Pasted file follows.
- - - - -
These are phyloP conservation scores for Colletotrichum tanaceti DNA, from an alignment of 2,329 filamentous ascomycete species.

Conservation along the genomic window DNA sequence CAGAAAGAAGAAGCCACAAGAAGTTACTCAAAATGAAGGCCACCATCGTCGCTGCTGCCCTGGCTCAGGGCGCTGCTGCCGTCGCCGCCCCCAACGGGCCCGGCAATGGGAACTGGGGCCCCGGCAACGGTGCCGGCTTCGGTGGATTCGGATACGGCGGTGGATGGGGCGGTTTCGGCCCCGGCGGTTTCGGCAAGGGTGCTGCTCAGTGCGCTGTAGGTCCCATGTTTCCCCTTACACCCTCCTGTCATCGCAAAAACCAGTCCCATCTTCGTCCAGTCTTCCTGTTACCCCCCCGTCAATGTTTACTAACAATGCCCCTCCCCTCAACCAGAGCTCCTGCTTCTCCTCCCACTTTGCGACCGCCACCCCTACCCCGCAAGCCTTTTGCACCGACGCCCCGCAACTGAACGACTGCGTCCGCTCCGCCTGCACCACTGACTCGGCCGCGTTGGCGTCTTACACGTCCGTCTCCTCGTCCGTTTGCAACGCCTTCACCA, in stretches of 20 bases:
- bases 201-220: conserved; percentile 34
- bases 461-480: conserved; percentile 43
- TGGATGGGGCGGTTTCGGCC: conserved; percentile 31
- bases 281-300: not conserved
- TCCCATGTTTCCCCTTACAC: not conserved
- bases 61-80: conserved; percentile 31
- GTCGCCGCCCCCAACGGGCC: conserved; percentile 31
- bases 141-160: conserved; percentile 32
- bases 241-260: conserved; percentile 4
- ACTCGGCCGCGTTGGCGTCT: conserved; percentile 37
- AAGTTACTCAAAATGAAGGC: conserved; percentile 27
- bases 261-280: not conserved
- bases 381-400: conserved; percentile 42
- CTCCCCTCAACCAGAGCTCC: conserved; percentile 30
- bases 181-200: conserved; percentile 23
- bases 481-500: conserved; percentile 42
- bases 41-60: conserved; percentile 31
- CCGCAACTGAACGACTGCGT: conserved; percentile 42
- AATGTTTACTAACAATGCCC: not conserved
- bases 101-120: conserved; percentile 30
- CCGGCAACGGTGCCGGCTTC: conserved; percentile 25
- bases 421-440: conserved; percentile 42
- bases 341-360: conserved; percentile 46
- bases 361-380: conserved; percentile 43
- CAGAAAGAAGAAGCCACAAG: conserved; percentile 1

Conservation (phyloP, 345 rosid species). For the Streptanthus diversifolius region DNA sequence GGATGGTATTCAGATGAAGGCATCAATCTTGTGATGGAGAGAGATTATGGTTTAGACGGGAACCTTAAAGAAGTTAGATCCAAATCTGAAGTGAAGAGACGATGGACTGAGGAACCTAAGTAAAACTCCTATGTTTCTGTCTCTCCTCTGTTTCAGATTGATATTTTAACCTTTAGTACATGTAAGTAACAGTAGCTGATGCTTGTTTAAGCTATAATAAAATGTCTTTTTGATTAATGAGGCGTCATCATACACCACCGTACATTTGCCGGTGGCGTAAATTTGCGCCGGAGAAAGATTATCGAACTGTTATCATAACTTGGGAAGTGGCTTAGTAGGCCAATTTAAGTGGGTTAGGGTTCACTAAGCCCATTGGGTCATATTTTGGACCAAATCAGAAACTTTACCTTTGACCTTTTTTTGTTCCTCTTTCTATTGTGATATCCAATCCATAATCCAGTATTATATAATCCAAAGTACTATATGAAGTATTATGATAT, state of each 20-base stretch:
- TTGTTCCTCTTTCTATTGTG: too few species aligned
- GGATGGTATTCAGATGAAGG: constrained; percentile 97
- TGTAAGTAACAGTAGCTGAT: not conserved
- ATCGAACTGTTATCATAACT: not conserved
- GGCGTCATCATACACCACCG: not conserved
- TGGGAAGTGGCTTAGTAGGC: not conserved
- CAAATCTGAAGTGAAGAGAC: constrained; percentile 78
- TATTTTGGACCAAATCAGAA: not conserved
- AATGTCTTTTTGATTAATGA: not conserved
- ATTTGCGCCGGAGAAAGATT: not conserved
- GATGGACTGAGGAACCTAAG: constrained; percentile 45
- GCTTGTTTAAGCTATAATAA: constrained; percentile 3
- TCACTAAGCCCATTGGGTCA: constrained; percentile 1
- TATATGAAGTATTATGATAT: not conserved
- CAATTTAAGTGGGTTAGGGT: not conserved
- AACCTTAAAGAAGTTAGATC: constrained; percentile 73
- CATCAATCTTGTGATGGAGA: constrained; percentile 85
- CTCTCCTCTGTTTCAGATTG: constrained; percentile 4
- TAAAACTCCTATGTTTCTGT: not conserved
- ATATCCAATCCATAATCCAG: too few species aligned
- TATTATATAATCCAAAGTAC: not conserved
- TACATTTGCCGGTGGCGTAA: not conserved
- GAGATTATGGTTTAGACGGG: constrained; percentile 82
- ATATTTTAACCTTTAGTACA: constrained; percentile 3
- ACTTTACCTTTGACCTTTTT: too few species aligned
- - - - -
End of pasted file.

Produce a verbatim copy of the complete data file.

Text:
These are phyloP conservation scores for Colletotrichum tanaceti DNA, from an alignment of 2,329 filamentous ascomycete species.

Conservation along the genomic window DNA sequence CAGAAAGAAGAAGCCACAAGAAGTTACTCAAAATGAAGGCCACCATCGTCGCTGCTGCCCTGGCTCAGGGCGCTGCTGCCGTCGCCGCCCCCAACGGGCCCGGCAATGGGAACTGGGGCCCCGGCAACGGTGCCGGCTTCGGTGGATTCGGATACGGCGGTGGATGGGGCGGTTTCGGCCCCGGCGGTTTCGGCAAGGGTGCTGCTCAGTGCGCTGTAGGTCCCATGTTTCCCCTTACACCCTCCTGTCATCGCAAAAACCAGTCCCATCTTCGTCCAGTCTTCCTGTTACCCCCCCGTCAATGTTTACTAACAATGCCCCTCCCCTCAACCAGAGCTCCTGCTTCTCCTCCCACTTTGCGACCGCCACCCCTACCCCGCAAGCCTTTTGCACCGACGCCCCGCAACTGAACGACTGCGTCCGCTCCGCCTGCACCACTGACTCGGCCGCGTTGGCGTCTTACACGTCCGTCTCCTCGTCCGTTTGCAACGCCTTCACCA, in stretches of 20 bases:
- bases 201-220: conserved; percentile 34
- bases 461-480: conserved; percentile 43
- TGGATGGGGCGGTTTCGGCC: conserved; percentile 31
- bases 281-300: not conserved
- TCCCATGTTTCCCCTTACAC: not conserved
- bases 61-80: conserved; percentile 31
- GTCGCCGCCCCCAACGGGCC: conserved; percentile 31
- bases 141-160: conserved; percentile 32
- bases 241-260: conserved; percentile 4
- ACTCGGCCGCGTTGGCGTCT: conserved; percentile 37
- AAGTTACTCAAAATGAAGGC: conserved; percentile 27
- bases 261-280: not conserved
- bases 381-400: conserved; percentile 42
- CTCCCCTCAACCAGAGCTCC: conserved; percentile 30
- bases 181-200: conserved; percentile 23
- bases 481-500: conserved; percentile 42
- bases 41-60: conserved; percentile 31
- CCGCAACTGAACGACTGCGT: conserved; percentile 42
- AATGTTTACTAACAATGCCC: not conserved
- bases 101-120: conserved; percentile 30
- CCGGCAACGGTGCCGGCTTC: conserved; percentile 25
- bases 421-440: conserved; percentile 42
- bases 341-360: conserved; percentile 46
- bases 361-380: conserved; percentile 43
- CAGAAAGAAGAAGCCACAAG: conserved; percentile 1

Conservation (phyloP, 345 rosid species). For the Streptanthus diversifolius region DNA sequence GGATGGTATTCAGATGAAGGCATCAATCTTGTGATGGAGAGAGATTATGGTTTAGACGGGAACCTTAAAGAAGTTAGATCCAAATCTGAAGTGAAGAGACGATGGACTGAGGAACCTAAGTAAAACTCCTATGTTTCTGTCTCTCCTCTGTTTCAGATTGATATTTTAACCTTTAGTACATGTAAGTAACAGTAGCTGATGCTTGTTTAAGCTATAATAAAATGTCTTTTTGATTAATGAGGCGTCATCATACACCACCGTACATTTGCCGGTGGCGTAAATTTGCGCCGGAGAAAGATTATCGAACTGTTATCATAACTTGGGAAGTGGCTTAGTAGGCCAATTTAAGTGGGTTAGGGTTCACTAAGCCCATTGGGTCATATTTTGGACCAAATCAGAAACTTTACCTTTGACCTTTTTTTGTTCCTCTTTCTATTGTGATATCCAATCCATAATCCAGTATTATATAATCCAAAGTACTATATGAAGTATTATGATAT, state of each 20-base stretch:
- TTGTTCCTCTTTCTATTGTG: too few species aligned
- GGATGGTATTCAGATGAAGG: constrained; percentile 97
- TGTAAGTAACAGTAGCTGAT: not conserved
- ATCGAACTGTTATCATAACT: not conserved
- GGCGTCATCATACACCACCG: not conserved
- TGGGAAGTGGCTTAGTAGGC: not conserved
- CAAATCTGAAGTGAAGAGAC: constrained; percentile 78
- TATTTTGGACCAAATCAGAA: not conserved
- AATGTCTTTTTGATTAATGA: not conserved
- ATTTGCGCCGGAGAAAGATT: not conserved
- GATGGACTGAGGAACCTAAG: constrained; percentile 45
- GCTTGTTTAAGCTATAATAA: constrained; percentile 3
- TCACTAAGCCCATTGGGTCA: constrained; percentile 1
- TATATGAAGTATTATGATAT: not conserved
- CAATTTAAGTGGGTTAGGGT: not conserved
- AACCTTAAAGAAGTTAGATC: constrained; percentile 73
- CATCAATCTTGTGATGGAGA: constrained; percentile 85
- CTCTCCTCTGTTTCAGATTG: constrained; percentile 4
- TAAAACTCCTATGTTTCTGT: not conserved
- ATATCCAATCCATAATCCAG: too few species aligned
- TATTATATAATCCAAAGTAC: not conserved
- TACATTTGCCGGTGGCGTAA: not conserved
- GAGATTATGGTTTAGACGGG: constrained; percentile 82
- ATATTTTAACCTTTAGTACA: constrained; percentile 3
- ACTTTACCTTTGACCTTTTT: too few species aligned